“I understand that some students are very good at, say, anatomy, which involves completely different strengths than biochemistry,” McCarthy said. “My goal is to help the students who really don’t like the type of thinking and process you have to do for biochemistry. I want to help them get comfortable with and appreciate biochemistry.”
Wacker said using a variety of activities helped him reach students who learn in different ways.
“Students’ questions can be surprising — what they’re inquisitive about,
and the ways they think about the material.”
— Mike Wacker
“There’s no one technique that works for every single student,” he said. “At UMKC, we take a diverse approach, with a lot of techniques and ways of learning. I lecture but introduce small problems during the lecture, to get them to think. We also give them small-group problems, clinical vignettes to work through, as well as team-based activities.”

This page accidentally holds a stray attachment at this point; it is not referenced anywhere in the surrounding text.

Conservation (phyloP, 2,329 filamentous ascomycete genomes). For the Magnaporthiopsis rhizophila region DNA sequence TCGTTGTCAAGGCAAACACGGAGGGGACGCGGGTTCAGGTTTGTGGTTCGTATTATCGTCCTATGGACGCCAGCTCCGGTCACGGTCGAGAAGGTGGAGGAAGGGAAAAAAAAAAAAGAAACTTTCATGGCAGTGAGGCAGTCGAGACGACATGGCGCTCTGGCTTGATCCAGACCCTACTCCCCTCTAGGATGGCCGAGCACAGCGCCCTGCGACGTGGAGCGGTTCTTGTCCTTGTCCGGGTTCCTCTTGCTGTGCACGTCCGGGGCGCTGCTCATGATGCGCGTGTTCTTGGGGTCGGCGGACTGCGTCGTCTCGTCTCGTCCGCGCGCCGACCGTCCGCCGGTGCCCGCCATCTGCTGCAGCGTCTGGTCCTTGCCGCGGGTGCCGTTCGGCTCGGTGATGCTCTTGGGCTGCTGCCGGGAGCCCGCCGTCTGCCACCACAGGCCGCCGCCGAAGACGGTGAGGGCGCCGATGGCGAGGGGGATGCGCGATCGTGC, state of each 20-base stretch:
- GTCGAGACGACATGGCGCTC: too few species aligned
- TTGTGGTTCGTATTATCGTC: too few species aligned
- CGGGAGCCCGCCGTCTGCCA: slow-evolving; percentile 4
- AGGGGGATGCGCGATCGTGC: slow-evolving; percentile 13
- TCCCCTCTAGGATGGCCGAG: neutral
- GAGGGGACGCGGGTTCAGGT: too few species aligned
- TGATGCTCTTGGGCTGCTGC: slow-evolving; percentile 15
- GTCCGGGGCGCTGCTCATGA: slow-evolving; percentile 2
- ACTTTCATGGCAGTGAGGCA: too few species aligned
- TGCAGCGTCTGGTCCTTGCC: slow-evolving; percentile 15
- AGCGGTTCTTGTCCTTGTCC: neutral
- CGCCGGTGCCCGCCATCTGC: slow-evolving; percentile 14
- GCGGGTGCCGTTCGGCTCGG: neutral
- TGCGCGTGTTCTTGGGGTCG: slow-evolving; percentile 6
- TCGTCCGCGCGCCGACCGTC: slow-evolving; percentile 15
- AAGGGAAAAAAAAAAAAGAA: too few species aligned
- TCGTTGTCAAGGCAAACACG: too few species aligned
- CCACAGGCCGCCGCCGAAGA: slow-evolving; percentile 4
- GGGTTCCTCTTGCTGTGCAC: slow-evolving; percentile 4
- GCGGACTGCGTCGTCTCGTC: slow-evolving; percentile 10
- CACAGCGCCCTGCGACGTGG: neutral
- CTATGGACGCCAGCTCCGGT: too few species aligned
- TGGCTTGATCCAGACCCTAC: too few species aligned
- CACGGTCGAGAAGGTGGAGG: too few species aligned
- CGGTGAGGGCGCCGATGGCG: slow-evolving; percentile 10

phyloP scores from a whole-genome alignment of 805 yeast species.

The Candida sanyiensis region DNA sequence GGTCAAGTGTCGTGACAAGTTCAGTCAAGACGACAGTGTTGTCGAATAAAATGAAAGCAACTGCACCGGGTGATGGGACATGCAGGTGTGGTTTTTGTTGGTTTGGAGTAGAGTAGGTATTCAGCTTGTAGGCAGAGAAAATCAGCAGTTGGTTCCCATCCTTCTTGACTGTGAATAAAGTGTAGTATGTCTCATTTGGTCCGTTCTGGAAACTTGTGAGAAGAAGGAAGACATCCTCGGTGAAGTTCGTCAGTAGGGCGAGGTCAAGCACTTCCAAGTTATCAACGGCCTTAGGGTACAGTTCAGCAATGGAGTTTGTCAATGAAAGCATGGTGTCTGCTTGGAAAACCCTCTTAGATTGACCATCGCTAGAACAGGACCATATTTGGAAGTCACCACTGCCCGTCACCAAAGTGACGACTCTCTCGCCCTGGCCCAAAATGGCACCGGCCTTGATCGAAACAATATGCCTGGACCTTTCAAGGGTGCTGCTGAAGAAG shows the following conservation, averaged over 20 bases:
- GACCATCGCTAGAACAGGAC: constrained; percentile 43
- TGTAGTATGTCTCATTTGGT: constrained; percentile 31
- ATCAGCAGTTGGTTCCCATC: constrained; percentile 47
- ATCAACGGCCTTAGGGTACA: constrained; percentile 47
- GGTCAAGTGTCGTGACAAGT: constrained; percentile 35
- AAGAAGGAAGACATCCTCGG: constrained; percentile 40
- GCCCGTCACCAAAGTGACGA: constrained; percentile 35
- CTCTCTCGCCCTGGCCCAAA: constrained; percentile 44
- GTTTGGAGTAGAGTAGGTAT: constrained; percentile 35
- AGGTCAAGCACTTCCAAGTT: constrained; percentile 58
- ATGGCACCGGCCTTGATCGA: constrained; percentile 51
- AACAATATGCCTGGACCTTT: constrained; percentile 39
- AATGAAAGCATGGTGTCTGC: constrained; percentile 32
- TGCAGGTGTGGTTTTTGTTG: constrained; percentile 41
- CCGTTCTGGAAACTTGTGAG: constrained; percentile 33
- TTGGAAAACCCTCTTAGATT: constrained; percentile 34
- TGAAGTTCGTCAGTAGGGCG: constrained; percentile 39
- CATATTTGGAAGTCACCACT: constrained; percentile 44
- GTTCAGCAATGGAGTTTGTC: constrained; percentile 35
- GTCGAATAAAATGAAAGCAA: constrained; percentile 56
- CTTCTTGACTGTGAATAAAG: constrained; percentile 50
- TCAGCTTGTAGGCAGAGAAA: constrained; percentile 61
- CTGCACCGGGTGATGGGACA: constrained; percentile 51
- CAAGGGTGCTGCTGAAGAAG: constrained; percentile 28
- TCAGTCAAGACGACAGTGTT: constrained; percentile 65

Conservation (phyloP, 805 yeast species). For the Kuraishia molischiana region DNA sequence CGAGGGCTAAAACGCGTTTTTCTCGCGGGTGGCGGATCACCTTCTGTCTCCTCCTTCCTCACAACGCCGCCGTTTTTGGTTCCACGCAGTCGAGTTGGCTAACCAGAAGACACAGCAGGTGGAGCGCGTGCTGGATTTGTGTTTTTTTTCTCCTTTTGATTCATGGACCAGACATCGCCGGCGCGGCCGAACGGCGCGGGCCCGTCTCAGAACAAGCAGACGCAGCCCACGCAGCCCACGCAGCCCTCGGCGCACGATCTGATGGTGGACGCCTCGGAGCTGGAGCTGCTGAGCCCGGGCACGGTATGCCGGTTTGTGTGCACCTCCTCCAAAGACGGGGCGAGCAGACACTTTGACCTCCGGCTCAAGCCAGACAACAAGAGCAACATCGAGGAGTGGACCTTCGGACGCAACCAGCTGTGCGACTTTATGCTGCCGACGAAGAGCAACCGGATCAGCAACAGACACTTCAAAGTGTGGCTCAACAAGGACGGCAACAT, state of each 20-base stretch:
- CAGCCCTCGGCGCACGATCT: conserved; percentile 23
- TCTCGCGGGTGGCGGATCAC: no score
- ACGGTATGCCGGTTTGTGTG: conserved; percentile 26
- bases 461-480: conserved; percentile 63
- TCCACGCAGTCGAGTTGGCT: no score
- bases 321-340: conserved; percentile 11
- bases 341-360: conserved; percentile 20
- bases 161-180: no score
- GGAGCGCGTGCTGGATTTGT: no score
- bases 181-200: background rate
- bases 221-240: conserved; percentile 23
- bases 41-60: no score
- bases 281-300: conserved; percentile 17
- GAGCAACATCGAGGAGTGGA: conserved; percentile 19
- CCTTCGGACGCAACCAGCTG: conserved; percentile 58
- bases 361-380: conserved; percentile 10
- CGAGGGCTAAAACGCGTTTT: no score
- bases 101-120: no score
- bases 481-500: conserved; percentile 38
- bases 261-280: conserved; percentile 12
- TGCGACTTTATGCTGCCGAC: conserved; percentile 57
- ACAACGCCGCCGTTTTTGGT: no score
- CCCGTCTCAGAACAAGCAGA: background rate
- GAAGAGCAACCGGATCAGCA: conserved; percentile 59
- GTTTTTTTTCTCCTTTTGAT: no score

Sometimes the technique is something light, even if the topic at hand is heavy. For instance during basketball season, Wacker might use a March Madness style “playoff” bracket to help students learn and remember which types of heart arrhythmia are more deadly than others.
In addition to shared teaching approaches, McCarthy and Wacker share work time, too. After 10 years at UMKC, Wacker has established his own research lab, and McCarthy is on his research team.
And in the classroom, they sometimes team up to teach Human Structure Function courses.
“We do a case study together on heart attacks that’s really good,” Wacker said. “It’s team-based and incorporates anatomy, physiology and histology. It brings concepts together and brings them to life in a real clinical situation.”
Both professors say they enjoy learning from their students, another benefit of getting everyone thinking and asking questions.
“Students’ questions can be surprising — what they’re inquisitive about, and the ways they think about the material,” Wacker said.
“And that’s the fun part of teaching. We all have a passion for our material, and it’s great interacting, taking their questions, and seeing what parts of each lesson they’re interested in.”
Changing with the times